999 crews in crisis

In Britain, over the last two years, thousands of ambulance staff have left their jobs, causing worrying delays in ambulance response times. 

The UK’s ambulance service is on a ‘critical’ list of its own. Since 2018, the number of paramedics has fallen from 32,200 to 28,700. Because of the shortfall, there are now too few teams to make it possible for them to deliver the service targets set for the NHS ambulance service.
Emergency call out waiting times are on average 9 minutes instead of the target 7 minutes. Less serious call out times are 46 minutes versus the 18 minute target and non-emergency waiting times can reach 7½ hours, with one patient held in an ambulance in the West Midlands of England for 11 hours and 46 minutes. Meanwhile, in September 2021, the 999 services received almost one million emergency calls from the public.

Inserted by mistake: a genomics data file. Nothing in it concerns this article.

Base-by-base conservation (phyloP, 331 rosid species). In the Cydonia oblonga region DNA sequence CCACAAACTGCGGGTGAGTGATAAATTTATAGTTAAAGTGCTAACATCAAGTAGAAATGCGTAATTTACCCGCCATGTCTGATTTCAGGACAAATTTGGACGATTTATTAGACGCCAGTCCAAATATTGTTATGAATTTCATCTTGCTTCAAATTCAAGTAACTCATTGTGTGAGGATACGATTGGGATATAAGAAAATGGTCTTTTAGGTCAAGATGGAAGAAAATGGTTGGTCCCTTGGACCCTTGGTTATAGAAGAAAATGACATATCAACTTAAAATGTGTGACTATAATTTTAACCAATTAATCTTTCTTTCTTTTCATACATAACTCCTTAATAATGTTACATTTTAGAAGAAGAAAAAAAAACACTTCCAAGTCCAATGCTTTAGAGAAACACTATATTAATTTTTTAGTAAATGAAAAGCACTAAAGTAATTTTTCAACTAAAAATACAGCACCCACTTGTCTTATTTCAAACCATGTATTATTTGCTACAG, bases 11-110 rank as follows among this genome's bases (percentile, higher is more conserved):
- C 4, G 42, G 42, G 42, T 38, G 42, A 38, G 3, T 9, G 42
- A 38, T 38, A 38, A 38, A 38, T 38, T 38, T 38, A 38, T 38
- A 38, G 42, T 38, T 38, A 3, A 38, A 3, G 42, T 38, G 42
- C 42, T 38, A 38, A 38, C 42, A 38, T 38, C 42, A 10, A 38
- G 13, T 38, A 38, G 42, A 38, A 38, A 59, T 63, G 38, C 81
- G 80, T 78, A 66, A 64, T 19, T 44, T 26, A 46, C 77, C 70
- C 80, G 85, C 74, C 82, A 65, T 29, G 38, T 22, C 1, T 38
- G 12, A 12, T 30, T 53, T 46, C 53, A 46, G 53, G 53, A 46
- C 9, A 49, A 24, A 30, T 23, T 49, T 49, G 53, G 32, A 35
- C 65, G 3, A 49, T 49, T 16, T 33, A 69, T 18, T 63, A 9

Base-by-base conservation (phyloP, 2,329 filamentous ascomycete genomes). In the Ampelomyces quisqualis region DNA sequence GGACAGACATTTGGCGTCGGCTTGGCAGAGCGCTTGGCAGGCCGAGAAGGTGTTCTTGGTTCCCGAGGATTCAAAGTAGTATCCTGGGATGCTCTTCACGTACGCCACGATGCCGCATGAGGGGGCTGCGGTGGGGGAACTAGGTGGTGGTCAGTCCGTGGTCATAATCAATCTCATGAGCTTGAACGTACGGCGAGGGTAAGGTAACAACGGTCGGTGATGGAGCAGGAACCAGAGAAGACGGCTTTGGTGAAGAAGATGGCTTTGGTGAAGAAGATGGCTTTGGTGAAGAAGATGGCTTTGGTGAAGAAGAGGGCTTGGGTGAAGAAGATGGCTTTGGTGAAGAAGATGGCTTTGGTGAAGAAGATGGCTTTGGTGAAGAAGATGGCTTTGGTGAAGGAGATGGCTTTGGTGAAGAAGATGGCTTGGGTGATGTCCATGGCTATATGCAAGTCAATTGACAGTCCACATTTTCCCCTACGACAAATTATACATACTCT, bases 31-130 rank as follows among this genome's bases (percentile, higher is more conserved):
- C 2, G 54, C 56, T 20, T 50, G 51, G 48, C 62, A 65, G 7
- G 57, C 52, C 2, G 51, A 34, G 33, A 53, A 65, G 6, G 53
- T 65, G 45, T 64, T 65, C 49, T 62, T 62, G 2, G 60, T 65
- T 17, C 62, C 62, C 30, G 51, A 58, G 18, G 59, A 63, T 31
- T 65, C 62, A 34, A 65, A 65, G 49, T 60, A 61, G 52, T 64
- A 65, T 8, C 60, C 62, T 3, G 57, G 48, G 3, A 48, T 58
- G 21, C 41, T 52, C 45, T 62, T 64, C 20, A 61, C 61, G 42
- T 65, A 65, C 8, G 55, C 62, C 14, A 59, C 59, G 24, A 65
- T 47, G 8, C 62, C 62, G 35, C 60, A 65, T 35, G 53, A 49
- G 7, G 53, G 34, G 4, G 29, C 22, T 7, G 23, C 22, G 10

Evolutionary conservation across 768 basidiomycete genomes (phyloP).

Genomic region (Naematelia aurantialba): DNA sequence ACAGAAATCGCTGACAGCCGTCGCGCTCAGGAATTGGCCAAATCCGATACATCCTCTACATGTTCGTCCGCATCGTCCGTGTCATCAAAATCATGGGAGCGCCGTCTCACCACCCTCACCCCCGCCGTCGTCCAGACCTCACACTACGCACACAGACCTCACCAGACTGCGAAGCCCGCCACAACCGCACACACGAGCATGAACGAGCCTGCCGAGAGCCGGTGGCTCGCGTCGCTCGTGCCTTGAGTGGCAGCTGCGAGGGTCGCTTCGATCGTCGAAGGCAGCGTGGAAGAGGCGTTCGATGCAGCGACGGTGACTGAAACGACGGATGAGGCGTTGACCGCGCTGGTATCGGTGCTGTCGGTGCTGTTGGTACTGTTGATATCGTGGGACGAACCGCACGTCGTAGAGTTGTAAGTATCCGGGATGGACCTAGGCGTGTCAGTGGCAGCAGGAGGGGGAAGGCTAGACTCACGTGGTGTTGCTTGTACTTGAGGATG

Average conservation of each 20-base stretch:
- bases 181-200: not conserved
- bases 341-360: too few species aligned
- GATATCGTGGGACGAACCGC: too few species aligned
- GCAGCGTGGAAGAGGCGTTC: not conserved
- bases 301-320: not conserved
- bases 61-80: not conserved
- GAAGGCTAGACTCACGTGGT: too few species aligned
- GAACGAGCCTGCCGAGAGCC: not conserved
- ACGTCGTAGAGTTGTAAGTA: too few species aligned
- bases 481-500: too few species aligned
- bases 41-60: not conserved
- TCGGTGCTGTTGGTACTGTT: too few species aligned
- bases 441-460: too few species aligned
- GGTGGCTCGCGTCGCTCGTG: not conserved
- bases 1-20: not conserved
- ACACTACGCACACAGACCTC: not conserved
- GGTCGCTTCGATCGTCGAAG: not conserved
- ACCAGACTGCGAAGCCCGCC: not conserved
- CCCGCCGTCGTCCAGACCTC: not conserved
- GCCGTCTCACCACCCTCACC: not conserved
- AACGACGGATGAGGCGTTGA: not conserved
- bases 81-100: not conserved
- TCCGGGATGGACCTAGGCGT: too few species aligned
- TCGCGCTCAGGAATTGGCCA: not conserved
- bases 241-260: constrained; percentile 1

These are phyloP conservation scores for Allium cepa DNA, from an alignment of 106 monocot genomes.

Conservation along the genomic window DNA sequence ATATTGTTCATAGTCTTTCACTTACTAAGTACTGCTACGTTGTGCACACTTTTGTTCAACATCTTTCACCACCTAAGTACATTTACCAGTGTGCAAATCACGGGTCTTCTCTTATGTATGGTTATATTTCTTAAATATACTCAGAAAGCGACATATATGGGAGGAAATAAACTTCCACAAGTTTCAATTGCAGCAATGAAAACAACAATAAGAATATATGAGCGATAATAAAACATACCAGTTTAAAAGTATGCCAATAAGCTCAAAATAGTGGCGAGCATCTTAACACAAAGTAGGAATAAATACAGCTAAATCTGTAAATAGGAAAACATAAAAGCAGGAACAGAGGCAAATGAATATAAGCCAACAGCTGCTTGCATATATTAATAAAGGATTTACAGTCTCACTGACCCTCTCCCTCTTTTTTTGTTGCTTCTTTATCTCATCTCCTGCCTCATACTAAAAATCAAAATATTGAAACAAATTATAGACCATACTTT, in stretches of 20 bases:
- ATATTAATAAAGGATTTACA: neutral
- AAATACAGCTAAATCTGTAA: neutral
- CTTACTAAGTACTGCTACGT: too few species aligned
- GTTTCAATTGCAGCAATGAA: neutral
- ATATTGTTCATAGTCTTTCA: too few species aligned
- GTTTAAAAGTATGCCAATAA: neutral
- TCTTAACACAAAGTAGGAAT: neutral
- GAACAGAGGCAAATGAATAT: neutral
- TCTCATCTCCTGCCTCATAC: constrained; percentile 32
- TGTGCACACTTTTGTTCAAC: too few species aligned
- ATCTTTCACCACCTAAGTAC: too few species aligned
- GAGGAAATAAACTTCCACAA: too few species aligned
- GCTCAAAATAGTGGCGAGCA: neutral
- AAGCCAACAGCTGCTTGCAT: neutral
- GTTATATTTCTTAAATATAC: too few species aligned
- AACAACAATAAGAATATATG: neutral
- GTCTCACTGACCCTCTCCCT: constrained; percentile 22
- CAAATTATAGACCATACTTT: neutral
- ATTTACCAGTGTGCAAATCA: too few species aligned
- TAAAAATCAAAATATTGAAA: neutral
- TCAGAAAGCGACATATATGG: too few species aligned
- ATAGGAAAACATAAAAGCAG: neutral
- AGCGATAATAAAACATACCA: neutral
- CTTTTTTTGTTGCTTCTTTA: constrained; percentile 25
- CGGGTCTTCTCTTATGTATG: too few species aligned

The cause is partly due to stress related illness among ambulance crews, with cases in the service increasing by 71% during the pandemic. This is making people to leave the service, and whole careers end as they walk away fro their jobs.
In some cases, it has even led to suicide. The Government has warm words for the ambulance service. But what they need to do is provide proper resources and the staff to do the job without putting the ambulance crews themselves in health danger. Meanwhile, the service struggles to cope with what could be a winter demand that creates a national emergency in the ambulance service itself.

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